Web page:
, Volume 67, Issue 1–3, pp 113–124 | Cite as

Inoculation with indigenous rhizobium strains increases yields of common bean (Phaseolus vulgaris L.) in northern Spain, although its efficiency is affected by the tillage system

  • Daniel Mulas
  • Victoria Seco
  • Pedro A. Casquero
  • Encarna Velázquez
  • Fernando González-Andrés


Common bean (Phaseolus vulgaris L.) crops hold the potential to obtain higher yields by enhancing their biological nitrogen fixation (BNF) with Rhizobium. However in contrast to other legumes, common bean has shown a lack of positive response to inoculation with Rhizobium in many cases. This has led to a limited use of rhizobial inoculants in this crop, especially in Europe. The adaptation of bacterial strains to the rhizosphere is a key factor in the success of any inoculant, especially in a promiscuous legume such as common bean. This research aimed at increasing common bean yields via inoculation with effective indigenous Rhizobium leguminosarum strains. Three highly effective strains (LCS0306, LBM1123 and ZBM1008) which were selected according to their effectiveness at BNF in hydroponic conditions were separately inoculated onto common bean in a field experiment. The experiment was carried out under three environments and three tillage systems: conventional-tillage (CONVT), no-tillage (NT) and a cover-crop (CC). The grain yield observed with seed inoculation was significantly higher than the yield obtained with uninoculated seed under CONVT and CC. However, under NT inoculation had no effect. Furthermore, under CONVT and CC, inoculation with R. leguminosarum LCS0306 produced even higher yields than those obtained in nitrogen-fertilised or control plots. This is the first attempt to explain the inoculation performance of common bean under different tillage systems in Europe. A gene–based hypothesis has been used to explain the effectiveness of indigenous common bean rhizobia as nitrogen fixers in this crop.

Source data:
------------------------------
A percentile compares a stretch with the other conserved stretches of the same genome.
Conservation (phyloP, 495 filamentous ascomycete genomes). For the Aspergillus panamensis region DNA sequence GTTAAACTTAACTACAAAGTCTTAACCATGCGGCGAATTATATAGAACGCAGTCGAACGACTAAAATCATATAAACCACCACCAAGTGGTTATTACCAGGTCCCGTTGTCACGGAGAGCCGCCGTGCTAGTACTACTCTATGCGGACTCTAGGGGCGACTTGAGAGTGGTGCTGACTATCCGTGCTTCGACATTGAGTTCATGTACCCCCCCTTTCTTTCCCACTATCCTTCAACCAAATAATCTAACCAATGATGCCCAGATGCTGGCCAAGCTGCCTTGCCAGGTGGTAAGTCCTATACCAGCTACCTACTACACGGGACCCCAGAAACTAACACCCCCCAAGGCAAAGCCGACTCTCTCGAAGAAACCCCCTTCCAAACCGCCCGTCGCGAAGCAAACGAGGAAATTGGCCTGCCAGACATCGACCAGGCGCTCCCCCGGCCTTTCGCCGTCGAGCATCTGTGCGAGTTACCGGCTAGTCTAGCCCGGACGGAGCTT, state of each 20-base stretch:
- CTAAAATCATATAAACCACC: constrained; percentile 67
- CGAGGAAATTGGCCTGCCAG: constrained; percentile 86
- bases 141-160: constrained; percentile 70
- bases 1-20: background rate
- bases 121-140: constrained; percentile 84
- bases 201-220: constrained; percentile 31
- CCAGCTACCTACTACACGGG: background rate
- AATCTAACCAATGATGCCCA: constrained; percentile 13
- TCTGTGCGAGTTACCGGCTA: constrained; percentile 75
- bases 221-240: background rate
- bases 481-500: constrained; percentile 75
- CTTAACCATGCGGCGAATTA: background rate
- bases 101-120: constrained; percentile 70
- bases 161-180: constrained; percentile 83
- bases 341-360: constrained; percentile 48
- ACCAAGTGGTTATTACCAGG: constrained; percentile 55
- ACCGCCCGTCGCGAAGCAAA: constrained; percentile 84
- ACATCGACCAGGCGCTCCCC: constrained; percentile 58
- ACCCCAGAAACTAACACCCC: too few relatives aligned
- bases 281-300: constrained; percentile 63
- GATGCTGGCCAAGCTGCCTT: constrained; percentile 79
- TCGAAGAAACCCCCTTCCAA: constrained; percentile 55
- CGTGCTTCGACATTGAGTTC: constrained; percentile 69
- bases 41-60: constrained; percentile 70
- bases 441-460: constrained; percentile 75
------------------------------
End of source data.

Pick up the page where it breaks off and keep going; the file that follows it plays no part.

Rhizobium leguminosarum No-tillage Cover-crop Conventional-tillage Yield Field experiment 



This research was supported by the Regional Government of Castile and Leon, project LE002B05. The Spanish Ministry of Education granted Daniel Mulas.


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Copyright information

© Springer Science+Business Media Dordrecht 2015

Authors and Affiliations

  • Daniel Mulas
    • 1
  • Victoria Seco
    • 2
  • Pedro A. Casquero
    • 3
  • Encarna Velázquez
    • 4
  • Fernando González-Andrés
    • 1
  1. 1.Instituto de Medio Ambiente, Recursos Naturales y BiodiversidadUniversidad de LeónLeónSpain
  2. 2.Departamento de Ingeniería y Ciencias AgrariasUniversidad de LeónLeónSpain
  3. 3.Escuela Superior y Técnica de Ingeniería AgrariaUniversidad de LeónLeónSpain
  4. 4.Departamento de Microbiología y GenéticaUniversidad de SalamancaSalamancaSpain

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